March 26, 2015
Rep. Mike Pompeo (R-KS) has reintroduced his bill that would block federal and state efforts to require the labeling of foods containing genetically modified organisms (GMOs).
Vermont, Maine, and Connecticut have passed laws requiring GMO labeling, and many more states are currently considering similar legislation. “Right to Know” GMO labeling ballot initiatives were narrowly defeated in Oregon and Colorado in the last election. As part of their labeling requirements, some states like Connecticut have also included provisions that make it illegal for food companies to label products containing GMOs as “natural.”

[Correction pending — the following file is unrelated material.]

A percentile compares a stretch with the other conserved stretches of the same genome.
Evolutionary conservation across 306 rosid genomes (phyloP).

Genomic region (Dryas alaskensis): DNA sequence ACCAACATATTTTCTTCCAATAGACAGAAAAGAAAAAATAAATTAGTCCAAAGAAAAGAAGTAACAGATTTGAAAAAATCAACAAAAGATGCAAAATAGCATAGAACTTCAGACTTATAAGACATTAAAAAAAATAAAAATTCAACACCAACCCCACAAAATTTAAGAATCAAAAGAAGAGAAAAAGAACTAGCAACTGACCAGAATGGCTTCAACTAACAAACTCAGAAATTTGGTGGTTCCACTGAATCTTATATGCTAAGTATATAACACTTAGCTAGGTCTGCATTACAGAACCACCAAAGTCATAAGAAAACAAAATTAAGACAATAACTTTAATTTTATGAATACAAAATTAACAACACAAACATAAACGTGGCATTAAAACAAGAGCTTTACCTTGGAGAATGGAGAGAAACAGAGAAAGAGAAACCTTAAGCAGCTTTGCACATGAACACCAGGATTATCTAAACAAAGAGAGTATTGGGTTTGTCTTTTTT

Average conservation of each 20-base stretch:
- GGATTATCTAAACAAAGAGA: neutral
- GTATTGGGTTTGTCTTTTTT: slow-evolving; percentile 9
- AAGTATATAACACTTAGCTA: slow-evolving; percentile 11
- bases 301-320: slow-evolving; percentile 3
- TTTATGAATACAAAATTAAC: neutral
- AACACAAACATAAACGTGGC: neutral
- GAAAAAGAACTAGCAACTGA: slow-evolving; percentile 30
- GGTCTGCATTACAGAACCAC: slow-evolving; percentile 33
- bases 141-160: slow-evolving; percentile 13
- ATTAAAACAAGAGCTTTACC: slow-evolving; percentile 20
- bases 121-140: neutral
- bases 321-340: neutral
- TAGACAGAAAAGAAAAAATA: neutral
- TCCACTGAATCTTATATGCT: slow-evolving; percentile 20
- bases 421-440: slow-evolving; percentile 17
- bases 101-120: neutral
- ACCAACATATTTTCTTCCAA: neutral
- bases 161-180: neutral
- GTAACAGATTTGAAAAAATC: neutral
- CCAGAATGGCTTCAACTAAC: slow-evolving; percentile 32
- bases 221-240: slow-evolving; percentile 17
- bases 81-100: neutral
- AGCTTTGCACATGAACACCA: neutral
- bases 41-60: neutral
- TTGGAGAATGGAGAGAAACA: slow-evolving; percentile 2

The 2015 Pompeo bill – dubbed the “Deny Americans’ Right to Know” or DARK Act by opponents and “Safe and Accurate Food Labeling” by supporters – continues the 2014 bill’s efforts to preempt state law requiring the labeling of GE food and regulating “natural” claims.
It would also prevent FDA from creating a national GMO labeling scheme – as proposed in the bill introduced by Senators Barbara Boxer (D-CA) and Richard Blumenthal (D-CT) in the Senate and by Rep. Peter DeFazio (D-OR) in the House. Instead it continues to rely on voluntary labeling schemes.
The bill would also establish a new, voluntary non-GMO labeling program at USDA.
The House Energy and Commerce Committee (which oversees the FDA) has primary jurisdiction over the bill, but with the new addition of the proposed voluntary USDA label, the House Agriculture Committee has now been given joint jurisdiction. It has thus been referred to both committees for review.
No further action has been scheduled at this time. Currently, there is no Senate companion bill.